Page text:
For larger operations, some work is required deep underground. This year multiple closures on side streets that intersect Davis will be required for several different operations. The most up-to-date details on all the road closures off Davis Drive are available at vivanext.com.

It’s also necessary at times to close or relocate bus stops and shelters so construction crews can gain access to work sites and to ensure the public is kept safe during construction. To find out if a bus stop has been moved to a temporary location please watch for signs that will direct you to the closest open bus stop. There’s a lot going on out there so we’ve made a short video to assist you with what to look for when a bus stop has been relocated.

Updates about all of this work will be made available as they happen. If you have questions or concerns please contact your Community Liaison and sign up for construction updates to get the latest construction information at vivanext.com.

 

Glossary of construction terms

Tuesday, May 28th, 2013

Construction can be chaotic for the layperson with its oddly shaped machines digging, drilling and moving around dirt, concrete and other large items. It can be hard to understand what they’re doing exactly, but things can get even more confusing when construction terminology gets thrown around. To help anyone who might be interested we’ve compiled a list of our most often used terms, just for the fun of it –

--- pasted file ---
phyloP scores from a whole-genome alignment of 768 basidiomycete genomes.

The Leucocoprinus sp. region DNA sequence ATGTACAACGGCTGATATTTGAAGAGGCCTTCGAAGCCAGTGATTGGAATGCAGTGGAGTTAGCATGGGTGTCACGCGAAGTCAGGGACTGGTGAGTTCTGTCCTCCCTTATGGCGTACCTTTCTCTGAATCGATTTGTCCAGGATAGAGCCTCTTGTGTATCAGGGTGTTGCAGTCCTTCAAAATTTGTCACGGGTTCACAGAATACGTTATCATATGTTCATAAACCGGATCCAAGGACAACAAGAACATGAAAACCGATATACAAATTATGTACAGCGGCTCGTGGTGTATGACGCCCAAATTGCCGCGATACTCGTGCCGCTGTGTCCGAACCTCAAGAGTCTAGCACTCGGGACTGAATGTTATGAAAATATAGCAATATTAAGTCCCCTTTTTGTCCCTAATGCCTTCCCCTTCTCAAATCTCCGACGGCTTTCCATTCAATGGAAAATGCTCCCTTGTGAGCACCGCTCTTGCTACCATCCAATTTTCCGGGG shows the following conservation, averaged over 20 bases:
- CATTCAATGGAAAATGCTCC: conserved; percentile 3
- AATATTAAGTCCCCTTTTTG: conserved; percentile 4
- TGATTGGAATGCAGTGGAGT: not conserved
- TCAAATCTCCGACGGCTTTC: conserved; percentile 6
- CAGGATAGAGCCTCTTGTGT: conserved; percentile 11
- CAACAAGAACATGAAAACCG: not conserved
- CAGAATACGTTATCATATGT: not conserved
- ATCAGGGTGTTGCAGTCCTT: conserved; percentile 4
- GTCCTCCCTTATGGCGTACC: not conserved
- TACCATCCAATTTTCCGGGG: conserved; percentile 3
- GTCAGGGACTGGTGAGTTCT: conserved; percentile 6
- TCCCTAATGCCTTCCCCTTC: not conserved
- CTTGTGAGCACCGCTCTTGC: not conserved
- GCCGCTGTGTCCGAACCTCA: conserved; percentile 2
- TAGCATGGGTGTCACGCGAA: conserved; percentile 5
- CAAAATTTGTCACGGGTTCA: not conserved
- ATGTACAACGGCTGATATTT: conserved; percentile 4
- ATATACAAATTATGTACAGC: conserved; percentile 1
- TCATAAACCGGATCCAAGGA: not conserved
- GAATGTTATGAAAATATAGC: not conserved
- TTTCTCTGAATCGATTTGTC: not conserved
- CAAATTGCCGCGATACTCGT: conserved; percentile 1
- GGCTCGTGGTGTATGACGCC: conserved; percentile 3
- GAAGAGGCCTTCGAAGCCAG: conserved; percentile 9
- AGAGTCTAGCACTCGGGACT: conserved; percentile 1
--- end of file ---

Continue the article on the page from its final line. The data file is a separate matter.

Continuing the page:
Abutment A structure located at the ends of a bridge, where the bridge slab adjoins the approaching roadway.
   
Archaeological Testing/Assessment The examination of limited areas for the purposes of identifying historical artifacts. We do this work to meet the requirements of the 2007 North Yonge Street Corridor Public Transit Improvements Environmental Assessment, which identifies areas of potential archaeological interest along the Yonge Street corridor, so that we can ensure any important historical artifacts are identified before the roadway is widened for the rapidway.
   
Backfill Material used to replace, or the act of replacing material, removed during construction. Also, may denote material placed, or the act of placing material, adjacent to structures.
   
Bore Holes Drilling into the ground to bring up samples of earth for testing.
   
Boulevard A strip of grass between a sidewalk and a road, located above a curb.
   
Bridge Pier A supporting structure at the junction of connecting spans of a bridge.
   
Caissons A cylindrical concrete foundation that penetrates through soil to rest upon an underlying stratum of rock. Or the structural support for a type of foundation wall.
   
Canopy A curved glass and steel structure over a vivastation platform that shelters passengers.
   
Cast-in-Place A construction of forms filled with concrete at the final location.
   
Catch Basin A receptacle for catching water runoff from a designated area; usually a shallow concrete box with a grating and a discharge pipe leading to a plumbing or stormwater system.
   
Cofferdam A watertight steel enclosure from which water is pumped to expose the bottom of a body of water and permit foundation construction.
   
Corridor Area where vivaNext has construction underway – e.g. Highway 7 East, Highway 7 West, Davis Drive or Yonge Street.